RSPB NI set to reopen nature reserves thanks to emergency funding

Thanks to a grant of £214,900, RSPB Northern Ireland can safely reopen some visitor facilities and connect people with the nature on their doorstep.
RSPB NI Portmore Lough
Photo credit: Stephen Maxwell

The Royal Society for the Protection of Birds (RSPB) is the biggest nature conservation organisation in Europe and has been operating in Northern Ireland for over fifty years.

With 11,000 members, 90 staff and 280 volunteers, RSPB NI plays a central role in giving nature a home in Northern Ireland – working to restore and protect diverse landscapes and giving people the opportunity to get closer to the nature on their doorstep.

A lifeline for nature

Curlew at RSPB NI nature reserve. Photo credit: Stephen Maxwell
Curlew at RSPB NI. Photo credit: Stephen Maxwell

“We’re grateful to The National Lottery Heritage Fund and National Lottery players for helping us reopen our reserves and protect nature at a time when we need it more than ever.”

Joanne Sherwood, RSPB NI Director

When the coronavirus (COVID-19) pandemic struck, some of their work came to a halt. Visitor operations on nature reserves closed, many frontline staff (including wardens and estate workers) were furloughed, and new projects were put on hold.

RSPB NI applied for our Heritage Emergency Fund, and successfully secured a grant of £214,900 to help them survive the crisis and get back to caring for nature in Northern Ireland.

Reconnecting with wildlife

Joanne Sherwood, Director of RSPB NI
Joanne Sherwood, RSPB NI Director

Emergency funding will mean that some of the charity’s nature reserves can now start to safely re-open. With thousands of visitors a year, these nature reserves are a crucial element of the charity’s conservation work, and a place where the public can connect with nature.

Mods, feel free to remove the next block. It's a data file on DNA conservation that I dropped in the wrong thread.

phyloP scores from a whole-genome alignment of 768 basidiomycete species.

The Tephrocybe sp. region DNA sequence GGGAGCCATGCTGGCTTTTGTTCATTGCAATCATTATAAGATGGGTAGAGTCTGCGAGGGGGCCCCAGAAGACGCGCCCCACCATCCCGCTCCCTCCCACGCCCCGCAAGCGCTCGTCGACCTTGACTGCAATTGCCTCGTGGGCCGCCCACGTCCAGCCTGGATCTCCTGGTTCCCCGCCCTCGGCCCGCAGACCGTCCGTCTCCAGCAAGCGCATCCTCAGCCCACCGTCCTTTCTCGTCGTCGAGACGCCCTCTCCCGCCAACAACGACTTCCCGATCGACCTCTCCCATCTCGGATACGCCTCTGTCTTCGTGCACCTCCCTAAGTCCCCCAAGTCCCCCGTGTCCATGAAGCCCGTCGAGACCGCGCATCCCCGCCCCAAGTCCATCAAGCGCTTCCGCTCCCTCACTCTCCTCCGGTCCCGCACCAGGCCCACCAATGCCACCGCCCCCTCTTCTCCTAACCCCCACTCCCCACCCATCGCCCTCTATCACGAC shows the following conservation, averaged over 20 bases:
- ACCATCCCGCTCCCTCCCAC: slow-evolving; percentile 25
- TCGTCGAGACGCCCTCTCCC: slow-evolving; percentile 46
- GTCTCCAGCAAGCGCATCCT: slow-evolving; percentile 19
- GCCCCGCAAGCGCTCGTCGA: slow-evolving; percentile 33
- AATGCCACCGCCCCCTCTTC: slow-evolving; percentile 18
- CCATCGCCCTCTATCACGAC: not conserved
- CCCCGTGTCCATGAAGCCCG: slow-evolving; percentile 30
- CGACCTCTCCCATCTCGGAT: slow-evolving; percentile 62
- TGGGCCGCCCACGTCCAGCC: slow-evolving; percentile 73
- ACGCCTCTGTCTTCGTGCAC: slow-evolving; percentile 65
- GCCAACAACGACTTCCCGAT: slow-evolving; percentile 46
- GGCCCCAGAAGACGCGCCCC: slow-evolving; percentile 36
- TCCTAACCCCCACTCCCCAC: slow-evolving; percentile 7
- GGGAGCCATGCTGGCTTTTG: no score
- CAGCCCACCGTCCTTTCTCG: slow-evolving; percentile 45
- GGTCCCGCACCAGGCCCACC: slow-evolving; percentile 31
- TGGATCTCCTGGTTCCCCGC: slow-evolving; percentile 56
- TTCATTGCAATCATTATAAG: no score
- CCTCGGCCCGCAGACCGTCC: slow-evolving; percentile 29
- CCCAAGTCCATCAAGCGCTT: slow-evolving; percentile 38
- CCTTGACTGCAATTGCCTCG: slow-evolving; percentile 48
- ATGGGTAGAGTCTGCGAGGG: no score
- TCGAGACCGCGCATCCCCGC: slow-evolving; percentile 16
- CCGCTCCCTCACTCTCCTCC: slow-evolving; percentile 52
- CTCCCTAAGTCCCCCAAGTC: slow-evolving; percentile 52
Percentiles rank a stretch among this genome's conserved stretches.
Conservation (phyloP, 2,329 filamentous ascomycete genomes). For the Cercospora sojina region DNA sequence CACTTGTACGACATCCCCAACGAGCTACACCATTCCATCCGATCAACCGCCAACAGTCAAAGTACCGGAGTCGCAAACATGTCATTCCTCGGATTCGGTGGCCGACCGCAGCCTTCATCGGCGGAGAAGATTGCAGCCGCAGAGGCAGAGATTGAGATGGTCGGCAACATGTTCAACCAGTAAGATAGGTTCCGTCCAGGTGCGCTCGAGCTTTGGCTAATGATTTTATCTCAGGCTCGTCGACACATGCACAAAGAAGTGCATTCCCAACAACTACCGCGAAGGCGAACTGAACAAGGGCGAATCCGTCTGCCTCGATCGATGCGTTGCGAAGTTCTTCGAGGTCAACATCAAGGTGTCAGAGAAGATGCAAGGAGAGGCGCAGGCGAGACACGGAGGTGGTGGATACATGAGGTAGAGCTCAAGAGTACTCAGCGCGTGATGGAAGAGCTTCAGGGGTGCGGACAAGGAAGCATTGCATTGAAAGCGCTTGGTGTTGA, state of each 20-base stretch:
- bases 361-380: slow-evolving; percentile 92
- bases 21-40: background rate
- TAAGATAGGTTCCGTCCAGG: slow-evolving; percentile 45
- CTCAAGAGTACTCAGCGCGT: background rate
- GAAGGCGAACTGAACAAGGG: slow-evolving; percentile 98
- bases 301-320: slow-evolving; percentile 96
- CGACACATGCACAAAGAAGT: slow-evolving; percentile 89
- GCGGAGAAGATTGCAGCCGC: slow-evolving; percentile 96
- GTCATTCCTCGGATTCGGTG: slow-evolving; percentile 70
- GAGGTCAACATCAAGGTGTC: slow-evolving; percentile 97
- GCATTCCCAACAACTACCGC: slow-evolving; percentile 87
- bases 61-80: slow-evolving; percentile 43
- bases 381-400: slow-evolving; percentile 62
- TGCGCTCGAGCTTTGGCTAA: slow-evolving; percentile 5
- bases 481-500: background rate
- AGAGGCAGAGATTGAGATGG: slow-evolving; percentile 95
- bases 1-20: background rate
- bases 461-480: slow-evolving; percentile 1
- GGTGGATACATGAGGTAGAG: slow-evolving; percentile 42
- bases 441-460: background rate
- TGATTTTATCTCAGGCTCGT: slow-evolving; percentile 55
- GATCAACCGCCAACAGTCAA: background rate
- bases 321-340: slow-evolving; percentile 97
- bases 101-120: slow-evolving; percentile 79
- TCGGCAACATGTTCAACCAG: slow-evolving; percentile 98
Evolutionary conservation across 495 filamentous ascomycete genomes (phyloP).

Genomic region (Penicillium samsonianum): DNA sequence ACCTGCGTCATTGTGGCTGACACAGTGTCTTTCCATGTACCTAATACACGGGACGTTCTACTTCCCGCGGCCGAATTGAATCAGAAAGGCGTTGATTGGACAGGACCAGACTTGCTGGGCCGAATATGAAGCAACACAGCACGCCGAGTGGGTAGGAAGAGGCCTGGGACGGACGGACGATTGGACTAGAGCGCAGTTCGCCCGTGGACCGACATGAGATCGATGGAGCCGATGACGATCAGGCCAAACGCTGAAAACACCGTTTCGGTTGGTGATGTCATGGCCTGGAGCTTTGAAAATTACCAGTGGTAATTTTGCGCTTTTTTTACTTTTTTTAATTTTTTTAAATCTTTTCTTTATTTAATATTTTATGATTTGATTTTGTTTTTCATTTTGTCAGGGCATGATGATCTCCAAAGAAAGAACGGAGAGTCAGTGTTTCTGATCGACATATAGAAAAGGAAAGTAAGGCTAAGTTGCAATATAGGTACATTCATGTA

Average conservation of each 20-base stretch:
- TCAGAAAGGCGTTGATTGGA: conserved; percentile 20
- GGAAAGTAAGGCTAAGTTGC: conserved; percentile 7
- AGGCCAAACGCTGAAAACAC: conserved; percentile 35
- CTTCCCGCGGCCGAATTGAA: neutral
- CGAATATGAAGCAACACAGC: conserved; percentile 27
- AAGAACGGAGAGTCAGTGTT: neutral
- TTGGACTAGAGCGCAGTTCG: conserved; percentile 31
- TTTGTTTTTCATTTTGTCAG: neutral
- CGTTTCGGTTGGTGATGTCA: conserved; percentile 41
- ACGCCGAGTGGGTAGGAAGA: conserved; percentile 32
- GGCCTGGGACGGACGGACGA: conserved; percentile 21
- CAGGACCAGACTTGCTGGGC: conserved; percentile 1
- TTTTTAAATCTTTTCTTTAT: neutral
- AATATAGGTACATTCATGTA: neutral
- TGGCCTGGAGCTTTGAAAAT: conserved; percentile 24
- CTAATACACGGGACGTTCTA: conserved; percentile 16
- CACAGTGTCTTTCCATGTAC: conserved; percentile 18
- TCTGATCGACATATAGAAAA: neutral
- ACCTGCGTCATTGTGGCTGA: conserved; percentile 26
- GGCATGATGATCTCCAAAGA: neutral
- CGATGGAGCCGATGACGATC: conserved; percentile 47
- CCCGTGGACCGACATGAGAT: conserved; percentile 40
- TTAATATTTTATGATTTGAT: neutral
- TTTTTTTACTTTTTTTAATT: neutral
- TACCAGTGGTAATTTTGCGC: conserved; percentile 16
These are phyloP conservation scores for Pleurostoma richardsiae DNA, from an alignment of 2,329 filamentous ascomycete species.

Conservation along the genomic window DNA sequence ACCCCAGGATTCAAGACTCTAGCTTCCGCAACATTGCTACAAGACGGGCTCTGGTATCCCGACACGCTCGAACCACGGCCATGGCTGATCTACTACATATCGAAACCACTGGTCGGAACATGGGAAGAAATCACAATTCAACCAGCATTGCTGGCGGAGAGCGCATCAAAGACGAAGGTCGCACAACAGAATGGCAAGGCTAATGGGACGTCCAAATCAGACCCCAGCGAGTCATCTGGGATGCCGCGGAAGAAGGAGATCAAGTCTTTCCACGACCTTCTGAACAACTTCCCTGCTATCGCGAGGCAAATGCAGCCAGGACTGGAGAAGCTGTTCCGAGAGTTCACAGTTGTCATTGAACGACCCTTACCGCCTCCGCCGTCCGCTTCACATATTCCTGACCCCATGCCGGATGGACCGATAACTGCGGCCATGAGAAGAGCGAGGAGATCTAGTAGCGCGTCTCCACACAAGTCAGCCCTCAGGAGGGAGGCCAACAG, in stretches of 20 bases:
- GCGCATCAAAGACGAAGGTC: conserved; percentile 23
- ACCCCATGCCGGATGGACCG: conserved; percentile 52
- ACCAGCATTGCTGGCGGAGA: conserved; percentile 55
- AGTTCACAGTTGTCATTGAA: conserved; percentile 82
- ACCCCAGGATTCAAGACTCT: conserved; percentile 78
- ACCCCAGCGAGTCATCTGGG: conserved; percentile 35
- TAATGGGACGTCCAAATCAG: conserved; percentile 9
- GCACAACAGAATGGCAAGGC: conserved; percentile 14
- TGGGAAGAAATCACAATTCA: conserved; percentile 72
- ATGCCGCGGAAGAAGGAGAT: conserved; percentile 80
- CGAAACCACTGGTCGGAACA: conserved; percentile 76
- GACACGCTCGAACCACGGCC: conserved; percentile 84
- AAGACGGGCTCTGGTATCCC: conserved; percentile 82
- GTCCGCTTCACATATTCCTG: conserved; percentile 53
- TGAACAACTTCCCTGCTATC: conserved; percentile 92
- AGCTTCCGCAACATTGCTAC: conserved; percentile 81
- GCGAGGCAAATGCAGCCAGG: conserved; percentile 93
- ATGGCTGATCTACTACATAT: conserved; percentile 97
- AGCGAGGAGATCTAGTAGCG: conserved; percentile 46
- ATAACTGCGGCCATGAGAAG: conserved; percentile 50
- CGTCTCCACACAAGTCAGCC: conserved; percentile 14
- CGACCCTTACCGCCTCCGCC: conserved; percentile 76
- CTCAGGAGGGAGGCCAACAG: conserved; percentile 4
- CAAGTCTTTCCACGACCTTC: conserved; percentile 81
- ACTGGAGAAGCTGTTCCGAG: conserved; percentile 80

Funds will help RSPB NI to bring back staff from furlough and implement new safety measures, including deep cleans, PPE equipment, signage and screens.

Joanne Sherwood, RSPB NI Director, said: “We’re grateful to The National Lottery Heritage Fund and National Lottery players for helping us reopen our reserves and protect nature at a time when we need it more than ever.”

The charity has already opened the outside spaces of reserves at Belfast’s Window on Wildlife and Portmore Lough, and in the coming months, look forward to welcoming visitors back to indoor spaces.

Rachele Crawford, Visitor Experience Manager at Belfast Window on Wildlife, said; “We’re delighted that we will soon be able to welcome back visitors to the visitor centre at Window on Wildlife in Belfast. Lockdown has helped people appreciate nature more than ever before, and it will be fantastic to be able to provide access for people to enjoy the wildlife on our doorstep.”

Bringing nature to you

RSPB NI Window on Wildlife. Photo credit: Stephen Maxwell
RSPB NI Window on Wildlife. Photo credit: Stephen Maxwell

With uncertainty over what the next few months hold, RSPB NI is developing new digital programmes and creating new ways for the public to connect with nature, right from the comfort of their home.

Funds will be used to purchase new camera equipment, including nest cams to enable the charity to live stream from their reserves and share videos on social media.